CHINA’S 14th FIVE-YEAR PLAN
PLANNING AHEAD: WHAT TO EXPECT FROM CHINA
In March 2021, China’s top leaders convened for the most important annual event under the National People’s Congress – referred to as the Two Sessions. China’s 14th Five-Year Plan (2021-2025) was formally ratified during the sessions. Several other long-term objectives were also discussed and approved. This presentation outlines the key decisions and potential implications.
GROWTH IS GOOD – BUT ONLY THE RIGHT KIND
No GDP targets are set for the next five years. Emphasis on job creation and stability with targets for food and energy security appearing for the first time in a Five-Year Plan.
Beijing wants to reduce expectations to the quantitative growth performance by focusing on quality. Local governments may object.
Reducing economic dependency on rest of world is top priority. Expanding domestic demand by
boosting consumption will be main driver. But trade ties to other countries remain important.
The move is aimed at the United States. China’s economy still relies too much on exports to U.S.
market, and import of American-made key components such as semiconductors.
LEAN, CLEAN AND GREEN!
REDUCE ENERGY CONSUMPTION
Non-fossil fuel’s share of energy consumption will increase to 20%. Intensity from carbon emissions will be reduced.
China’s already vast scale of wind and solar power will be further expanded. Pace of developing new coal-fired electricity sources will be reduced but not eliminated.
CLEAN AIR AND WATER
Air quality in big cities will be classified as good 87.5% of time. 85% of surface water will be
classified as Grade III or higher.
Air quality targets require a large increase in number of electric vehicles for public transportation and logistics.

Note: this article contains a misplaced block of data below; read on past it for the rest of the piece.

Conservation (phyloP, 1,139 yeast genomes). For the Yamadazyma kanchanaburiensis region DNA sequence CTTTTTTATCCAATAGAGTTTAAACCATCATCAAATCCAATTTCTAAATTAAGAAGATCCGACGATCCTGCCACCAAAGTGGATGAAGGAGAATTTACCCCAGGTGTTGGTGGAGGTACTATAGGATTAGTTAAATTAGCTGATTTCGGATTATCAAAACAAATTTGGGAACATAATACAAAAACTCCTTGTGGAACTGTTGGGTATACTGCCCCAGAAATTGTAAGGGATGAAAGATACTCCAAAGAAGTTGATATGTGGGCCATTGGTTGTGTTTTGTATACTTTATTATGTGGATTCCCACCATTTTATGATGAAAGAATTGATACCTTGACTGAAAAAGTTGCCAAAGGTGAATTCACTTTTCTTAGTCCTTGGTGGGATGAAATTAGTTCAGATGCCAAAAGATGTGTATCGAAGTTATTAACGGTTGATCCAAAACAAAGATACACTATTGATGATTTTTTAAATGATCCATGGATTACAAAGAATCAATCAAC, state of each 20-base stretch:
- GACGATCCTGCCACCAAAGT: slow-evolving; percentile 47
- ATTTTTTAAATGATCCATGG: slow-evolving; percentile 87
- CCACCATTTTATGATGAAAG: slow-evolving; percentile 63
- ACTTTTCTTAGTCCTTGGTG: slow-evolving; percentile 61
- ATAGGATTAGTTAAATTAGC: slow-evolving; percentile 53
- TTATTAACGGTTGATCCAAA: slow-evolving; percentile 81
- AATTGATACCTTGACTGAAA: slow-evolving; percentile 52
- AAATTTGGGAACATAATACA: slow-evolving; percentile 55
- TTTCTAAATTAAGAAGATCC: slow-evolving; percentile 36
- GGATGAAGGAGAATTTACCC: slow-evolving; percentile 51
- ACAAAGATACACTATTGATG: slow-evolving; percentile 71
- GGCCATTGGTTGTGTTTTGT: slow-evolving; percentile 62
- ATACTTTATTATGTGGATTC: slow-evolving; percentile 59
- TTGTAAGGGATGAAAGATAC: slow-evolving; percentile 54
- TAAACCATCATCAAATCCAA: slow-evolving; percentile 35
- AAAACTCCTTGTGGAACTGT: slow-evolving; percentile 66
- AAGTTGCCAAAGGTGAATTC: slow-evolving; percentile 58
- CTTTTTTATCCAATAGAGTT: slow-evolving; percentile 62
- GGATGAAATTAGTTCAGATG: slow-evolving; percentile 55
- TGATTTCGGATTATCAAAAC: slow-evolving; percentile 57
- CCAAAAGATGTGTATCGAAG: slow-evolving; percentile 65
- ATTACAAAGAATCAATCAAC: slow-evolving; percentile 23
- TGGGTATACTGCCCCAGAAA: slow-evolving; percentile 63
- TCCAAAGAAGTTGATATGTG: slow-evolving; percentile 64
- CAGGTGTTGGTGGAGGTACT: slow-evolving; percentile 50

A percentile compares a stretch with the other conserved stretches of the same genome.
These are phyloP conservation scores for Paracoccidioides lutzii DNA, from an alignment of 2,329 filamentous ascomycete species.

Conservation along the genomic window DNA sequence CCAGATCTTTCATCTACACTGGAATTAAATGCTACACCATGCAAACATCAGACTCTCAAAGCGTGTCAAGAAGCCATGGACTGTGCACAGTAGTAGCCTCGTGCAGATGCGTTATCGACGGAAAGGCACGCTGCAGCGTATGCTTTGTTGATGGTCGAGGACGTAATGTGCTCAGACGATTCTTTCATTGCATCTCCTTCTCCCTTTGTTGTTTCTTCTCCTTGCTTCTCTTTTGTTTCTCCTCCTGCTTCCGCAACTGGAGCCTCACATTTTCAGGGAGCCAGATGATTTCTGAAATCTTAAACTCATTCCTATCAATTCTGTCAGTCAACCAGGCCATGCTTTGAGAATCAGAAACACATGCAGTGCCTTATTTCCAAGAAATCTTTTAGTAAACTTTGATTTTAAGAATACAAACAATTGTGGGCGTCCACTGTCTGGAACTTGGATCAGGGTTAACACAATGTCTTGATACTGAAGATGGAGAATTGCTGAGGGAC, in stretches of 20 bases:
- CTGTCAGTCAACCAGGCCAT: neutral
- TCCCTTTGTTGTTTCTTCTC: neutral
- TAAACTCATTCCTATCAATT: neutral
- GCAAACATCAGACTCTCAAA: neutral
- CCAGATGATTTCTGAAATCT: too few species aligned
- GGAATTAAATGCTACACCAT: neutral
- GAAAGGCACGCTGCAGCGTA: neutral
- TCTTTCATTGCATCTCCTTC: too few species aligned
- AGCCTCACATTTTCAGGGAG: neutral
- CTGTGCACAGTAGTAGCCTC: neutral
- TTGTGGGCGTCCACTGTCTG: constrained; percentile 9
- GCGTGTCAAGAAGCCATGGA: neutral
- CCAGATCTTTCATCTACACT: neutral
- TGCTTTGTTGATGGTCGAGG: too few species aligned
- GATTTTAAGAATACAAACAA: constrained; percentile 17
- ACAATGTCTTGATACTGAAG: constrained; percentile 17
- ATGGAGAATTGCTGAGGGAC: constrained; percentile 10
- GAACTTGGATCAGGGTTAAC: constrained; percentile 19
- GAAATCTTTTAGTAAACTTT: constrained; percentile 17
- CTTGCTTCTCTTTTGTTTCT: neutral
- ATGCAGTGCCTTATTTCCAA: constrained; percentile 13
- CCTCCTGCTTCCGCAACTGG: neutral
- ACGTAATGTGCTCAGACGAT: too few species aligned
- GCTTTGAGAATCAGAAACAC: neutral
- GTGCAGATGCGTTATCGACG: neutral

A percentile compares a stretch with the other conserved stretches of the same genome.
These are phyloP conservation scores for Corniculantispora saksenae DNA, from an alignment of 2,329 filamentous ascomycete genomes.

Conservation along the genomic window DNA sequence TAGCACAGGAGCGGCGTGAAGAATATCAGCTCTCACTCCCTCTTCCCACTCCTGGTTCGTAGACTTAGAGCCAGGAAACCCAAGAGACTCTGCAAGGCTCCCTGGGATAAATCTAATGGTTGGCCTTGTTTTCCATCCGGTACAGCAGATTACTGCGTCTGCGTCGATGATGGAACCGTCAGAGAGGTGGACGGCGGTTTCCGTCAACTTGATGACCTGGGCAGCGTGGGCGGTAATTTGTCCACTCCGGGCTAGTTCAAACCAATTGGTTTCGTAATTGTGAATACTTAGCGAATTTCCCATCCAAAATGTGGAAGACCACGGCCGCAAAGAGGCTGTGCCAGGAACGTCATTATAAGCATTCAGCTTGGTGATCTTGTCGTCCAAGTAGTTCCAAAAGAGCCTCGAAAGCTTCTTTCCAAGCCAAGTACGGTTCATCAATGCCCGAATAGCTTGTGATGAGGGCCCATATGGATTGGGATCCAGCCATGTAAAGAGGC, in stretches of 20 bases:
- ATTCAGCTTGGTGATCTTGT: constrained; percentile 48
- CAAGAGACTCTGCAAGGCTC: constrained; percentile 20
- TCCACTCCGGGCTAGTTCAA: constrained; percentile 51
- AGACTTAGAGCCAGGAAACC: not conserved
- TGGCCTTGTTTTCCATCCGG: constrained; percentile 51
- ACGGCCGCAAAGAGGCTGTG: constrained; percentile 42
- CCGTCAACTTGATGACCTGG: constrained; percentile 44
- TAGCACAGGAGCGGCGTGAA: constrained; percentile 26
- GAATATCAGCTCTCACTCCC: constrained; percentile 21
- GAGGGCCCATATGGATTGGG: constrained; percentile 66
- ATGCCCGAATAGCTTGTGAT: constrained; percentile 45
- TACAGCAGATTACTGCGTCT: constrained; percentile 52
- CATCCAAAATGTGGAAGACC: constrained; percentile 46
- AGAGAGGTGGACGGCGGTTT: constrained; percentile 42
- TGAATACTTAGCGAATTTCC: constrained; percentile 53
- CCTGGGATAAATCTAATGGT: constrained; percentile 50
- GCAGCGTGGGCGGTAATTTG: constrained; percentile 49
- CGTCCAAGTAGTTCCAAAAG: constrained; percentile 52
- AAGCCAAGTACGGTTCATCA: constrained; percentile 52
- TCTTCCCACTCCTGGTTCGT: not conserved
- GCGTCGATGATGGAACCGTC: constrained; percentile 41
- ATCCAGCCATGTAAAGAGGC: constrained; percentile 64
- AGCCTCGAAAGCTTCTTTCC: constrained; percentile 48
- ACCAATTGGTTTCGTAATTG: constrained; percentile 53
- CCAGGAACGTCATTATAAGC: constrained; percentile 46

TECH TITANS ASPIRATIONS
China’s digital economy will contribute 10% to overall GDP by 2025 – up from 8% today.
Building the infrastructure to sustain a huge digital leap means embracing emerging technologies such as AI, IoT, blockchain etc.
INNOVATION AND R&D
Tech innovation will be made a national strategic imperative. Public R&D budget will increase by 7% every year.
China is already allocating significant resources to home-made innovation. Several Danish companies have set up R&D facilities to benefit from this. More can be expected to follow.
Domestic manufacturers will use emerging technologies to complete transformation from Made in China to Made by China.
Globally integrated supply chains are a precondition for China’s manufacturing sector to become world class. This means opportunities for Danish suppliers.
OPEN FOR BUSINESS WITH CHINESE CHARACTERISTICS
MARKET ACCESS AND COMPETITION
Make state-owned companies more productive. Open key sectors to private companies. Reduce
negative lists for foreign investors.
Paradoxically, China’s ambition to become more self-dependent requires a more liberalized
economy and close interaction with foreign business. Beijing needs to find the right balance between nationalism and globalism.
Hong Kong’s legislative structure will be changed to ensure that only Beijing loyalists can govern the city.
China’s government will go far to relaunch Hong Kong as an international finance and business hub. When the political tensions have cooled off, foreign companies may once again consider Hong Kong a viable location alternative to the Mainland.
- There are no significant surprises in China’s next Masterplan. Most decisions have already been considered inside and outside China.
- However, the calls to promote energy and climate solutions confirm President Xi & Co.’s commitment to China’s green transition. This focus will undoubtedly open up for more Danish business opportunities.
- Politically, China seems destined to continue the rivalry with the United States. The encouragement to invest in China’s digital development is aimed at creating alliances with the rest of the world – including Europe. But the selfreliance ambitions will surely deter many international companies from committing 100% to a future in China.